With the launch of the LomoKino, our new analogue movie camera, we decided to delve into the film archives to find some of the earliest examples of stop motion cinema- Produced over 100 years ago, it’s amazing how well these short films have stood the test of time – We are so excited to see what stop motion movies you can produce with the LomoKino in the 21st century!
When the movie camera was first invented, pioneering directors experimented withal kinds of techniques – Whilst movie-making methods such as stop motion are familiar to us all nowadays, these inventive early directors were doing something completely new and playing with a technique which had never been done before! Take a look at a few of these early film examples and be inspired to produce your own LomoKino movies in the same style!
El hotel electrico (1905)
Elements of stop motion are used throughout this movie from the Spanish Director Segundo de Chomon:
La maison ensorcelée (1907-8)
Another movie by Segundo de Chomon, skip in to 2:24 if you want to see an amazing stop motion scene!
The Automatic Moving Company (1909-10)
No people appear in this movie by Émile Cohl – It’s basically entirely dedicated to the world of stop motion – Ingenious stuff!
Bringing analogue back to the movies with a bang in the 21st century, the LomoKino is a Lomography movie camera that shoots spectacular, creative movies on all kinds of 35mm film. Head to the Microsite, watch some Movies and begin your analogue movie-making journey today!
In this article I’m going to review the LomoKino's key features, show you how to load the film, and share some tips on shooting and editing a movie. I will also show you a short stop motion movie that I made with this camera.
What makes a movie interesting? Today, answers would vary depending on the individual—the story, cinematography, film score, production design, and so on. But in the early years of cinema, movement was all it took to captivate the audience.
Creating a movie, no matter how short it is, requires a certain amount of discipline. For it to be coherent, one must keep his focus throughout the entire process - from shooting the scenes to editing the clips. With that, we are truly grateful for the effort that these lomographers put into making these LomoKino movies.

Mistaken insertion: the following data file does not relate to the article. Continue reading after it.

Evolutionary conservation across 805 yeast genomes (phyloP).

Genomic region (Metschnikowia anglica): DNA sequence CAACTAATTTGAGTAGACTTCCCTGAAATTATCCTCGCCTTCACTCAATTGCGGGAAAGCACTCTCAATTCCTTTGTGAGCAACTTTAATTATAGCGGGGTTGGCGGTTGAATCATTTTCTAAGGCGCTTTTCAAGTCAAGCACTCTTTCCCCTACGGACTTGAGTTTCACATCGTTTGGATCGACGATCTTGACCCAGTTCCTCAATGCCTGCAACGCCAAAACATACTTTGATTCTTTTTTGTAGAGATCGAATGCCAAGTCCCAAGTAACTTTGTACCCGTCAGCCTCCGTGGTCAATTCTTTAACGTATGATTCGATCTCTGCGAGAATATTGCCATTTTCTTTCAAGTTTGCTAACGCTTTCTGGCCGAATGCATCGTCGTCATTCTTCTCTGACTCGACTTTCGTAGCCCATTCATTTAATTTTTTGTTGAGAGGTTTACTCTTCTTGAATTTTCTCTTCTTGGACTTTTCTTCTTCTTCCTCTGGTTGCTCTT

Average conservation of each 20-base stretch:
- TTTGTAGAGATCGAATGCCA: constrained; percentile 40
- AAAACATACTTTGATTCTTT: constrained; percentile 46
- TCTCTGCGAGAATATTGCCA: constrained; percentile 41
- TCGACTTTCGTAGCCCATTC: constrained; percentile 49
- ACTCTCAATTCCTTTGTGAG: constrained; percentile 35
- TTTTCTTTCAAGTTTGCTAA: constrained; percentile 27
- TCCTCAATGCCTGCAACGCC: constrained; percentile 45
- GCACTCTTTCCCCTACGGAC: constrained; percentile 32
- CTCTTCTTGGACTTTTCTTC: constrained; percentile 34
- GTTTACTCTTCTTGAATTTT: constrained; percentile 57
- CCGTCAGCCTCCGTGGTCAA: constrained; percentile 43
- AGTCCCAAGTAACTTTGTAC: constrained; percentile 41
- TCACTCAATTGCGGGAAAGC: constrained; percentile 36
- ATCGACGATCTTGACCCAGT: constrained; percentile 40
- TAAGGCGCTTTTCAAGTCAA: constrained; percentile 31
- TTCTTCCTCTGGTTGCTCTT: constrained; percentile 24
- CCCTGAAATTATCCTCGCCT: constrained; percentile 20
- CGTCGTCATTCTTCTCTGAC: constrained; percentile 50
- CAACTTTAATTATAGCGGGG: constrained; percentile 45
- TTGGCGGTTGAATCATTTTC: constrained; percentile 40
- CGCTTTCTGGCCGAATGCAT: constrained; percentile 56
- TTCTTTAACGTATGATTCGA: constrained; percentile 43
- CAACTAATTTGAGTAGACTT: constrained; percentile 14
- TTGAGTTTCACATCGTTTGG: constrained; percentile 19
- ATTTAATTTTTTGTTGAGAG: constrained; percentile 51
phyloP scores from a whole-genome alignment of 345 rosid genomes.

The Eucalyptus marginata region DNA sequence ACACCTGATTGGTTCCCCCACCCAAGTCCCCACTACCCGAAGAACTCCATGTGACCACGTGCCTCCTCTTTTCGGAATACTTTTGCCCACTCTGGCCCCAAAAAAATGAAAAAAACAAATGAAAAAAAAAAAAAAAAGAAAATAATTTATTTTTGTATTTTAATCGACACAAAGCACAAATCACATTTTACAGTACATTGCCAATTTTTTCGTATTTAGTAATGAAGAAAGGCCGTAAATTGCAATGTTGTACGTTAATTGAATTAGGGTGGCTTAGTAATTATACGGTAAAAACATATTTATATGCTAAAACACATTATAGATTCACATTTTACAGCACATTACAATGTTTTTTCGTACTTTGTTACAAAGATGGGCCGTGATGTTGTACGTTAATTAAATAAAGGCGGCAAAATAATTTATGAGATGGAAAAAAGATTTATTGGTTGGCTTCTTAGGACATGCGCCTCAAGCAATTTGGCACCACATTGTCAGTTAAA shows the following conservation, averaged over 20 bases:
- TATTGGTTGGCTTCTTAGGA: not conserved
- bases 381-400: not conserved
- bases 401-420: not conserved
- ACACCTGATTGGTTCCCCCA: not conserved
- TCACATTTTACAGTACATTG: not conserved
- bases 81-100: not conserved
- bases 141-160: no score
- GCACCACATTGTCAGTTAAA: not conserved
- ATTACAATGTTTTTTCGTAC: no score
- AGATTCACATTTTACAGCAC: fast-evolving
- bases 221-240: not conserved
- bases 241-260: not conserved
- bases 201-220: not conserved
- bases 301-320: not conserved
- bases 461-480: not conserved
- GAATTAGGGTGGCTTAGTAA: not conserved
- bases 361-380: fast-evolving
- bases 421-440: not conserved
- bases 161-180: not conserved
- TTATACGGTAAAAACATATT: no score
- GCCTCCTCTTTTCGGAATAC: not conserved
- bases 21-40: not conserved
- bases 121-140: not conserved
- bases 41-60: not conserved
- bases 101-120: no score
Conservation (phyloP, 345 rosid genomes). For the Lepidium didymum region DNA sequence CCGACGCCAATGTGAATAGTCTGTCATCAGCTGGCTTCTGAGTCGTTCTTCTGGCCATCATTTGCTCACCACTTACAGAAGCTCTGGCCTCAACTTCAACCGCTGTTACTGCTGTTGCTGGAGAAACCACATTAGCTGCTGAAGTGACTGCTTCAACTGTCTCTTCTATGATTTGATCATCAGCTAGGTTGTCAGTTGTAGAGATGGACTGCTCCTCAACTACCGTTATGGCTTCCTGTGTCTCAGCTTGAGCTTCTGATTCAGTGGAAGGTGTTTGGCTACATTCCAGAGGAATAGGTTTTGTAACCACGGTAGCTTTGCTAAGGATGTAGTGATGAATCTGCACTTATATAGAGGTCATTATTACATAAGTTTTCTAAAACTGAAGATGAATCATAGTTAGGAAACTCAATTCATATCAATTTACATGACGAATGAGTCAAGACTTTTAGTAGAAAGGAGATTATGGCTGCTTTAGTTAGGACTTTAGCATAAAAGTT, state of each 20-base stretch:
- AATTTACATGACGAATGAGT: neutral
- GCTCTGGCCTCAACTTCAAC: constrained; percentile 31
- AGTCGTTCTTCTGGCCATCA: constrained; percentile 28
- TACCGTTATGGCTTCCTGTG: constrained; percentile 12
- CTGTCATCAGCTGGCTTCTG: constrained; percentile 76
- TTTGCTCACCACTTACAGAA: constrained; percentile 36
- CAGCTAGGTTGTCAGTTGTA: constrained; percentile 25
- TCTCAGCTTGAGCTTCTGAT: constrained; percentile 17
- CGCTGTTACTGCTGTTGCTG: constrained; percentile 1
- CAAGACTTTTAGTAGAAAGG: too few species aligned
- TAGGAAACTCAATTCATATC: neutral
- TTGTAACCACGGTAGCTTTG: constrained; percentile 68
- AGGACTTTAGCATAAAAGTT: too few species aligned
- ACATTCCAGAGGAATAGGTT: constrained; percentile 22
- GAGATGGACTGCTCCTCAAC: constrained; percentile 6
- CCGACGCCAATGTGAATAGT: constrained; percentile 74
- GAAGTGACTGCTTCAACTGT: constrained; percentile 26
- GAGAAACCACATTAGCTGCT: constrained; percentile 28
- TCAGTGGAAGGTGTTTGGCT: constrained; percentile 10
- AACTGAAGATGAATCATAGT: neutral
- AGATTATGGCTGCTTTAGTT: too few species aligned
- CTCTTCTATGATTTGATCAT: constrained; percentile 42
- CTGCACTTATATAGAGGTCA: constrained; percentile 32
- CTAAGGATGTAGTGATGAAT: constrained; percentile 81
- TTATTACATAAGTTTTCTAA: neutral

Cap off the year with a movie marathon! We have the perfect selection of short flicks shot using the LomoKino for your amusement. So grab your buttered popcorn and prepare for a nostalgic trip through different places and different seasons with our most popular LomoKino movies of 2014.
Paul White is a South East London-based hip-hop producer with tons of energy and a penchant for film photography. He recently released his fifth album on the mighty R&S label. We decided to arm him with a Sprocket Rocket to shoot his adventures with. Read the full interview and see his images here.
With the 68th Cannes Film Festival kicking off today we thought we'd hold our very own film screening right here featuring, in no particular order, some of the best, well-crafted LomoKino videos by our fellow lomographers in the community. From documentary-like shorts to horror, comedy, romance, action, the surreal, and everything in between, we've got you covered. Bring out the popcorn!
My family and I were in Udaipur (India) for a wedding ceremony and decided to travel around the area. We went to Jaisalmer, one of the most gorgeous cities I have ever seen (located on the border with Pakistan) and decided to stop by the remote Thar Desert, which is where these pictures were taken.
Starring Academy Award-winner Cate Blanchett and Academy Award-nominee Rooney Mara, CAROL is the beautiful new movie by acclaimed director Todd Haynes. To celebrate its release in cinemas on November 27 we have some great prizes to be won including our Lomo’instant Sanremo camera, 5 x copies of Vivian Maier’s Street Photography book, 10 x pairs of cinema tickets to see this fantastic film and x 10 Carol posters!
‘LIFE’ is a film that tells the story of photographer Dennis Stock who was assigned to photograph James Dean and inadvertently produced some of the most iconic photographs of the star. The film is released this week and we are offering some lucky people the chance to win a DVD, a book of photographs by Dennis Stock, signed posters and a LomoKino.
Lomography is proud to have such a supportive community. Within days of our Kickstarter launch, we, along with hundreds of backers, surpassed three stretch goals. The next feat is $50,000 more towards our $750,000 mark. We are excited to offer more slots (and rewards) for Petzval enthusiasts!
How We Used to Live is a beautiful film by Paul Kelly using archive footage of London from the 1950's right up to the 1980's. It's a fascinating analogue film with a great soundtrack from St Etienne. Read on for more information.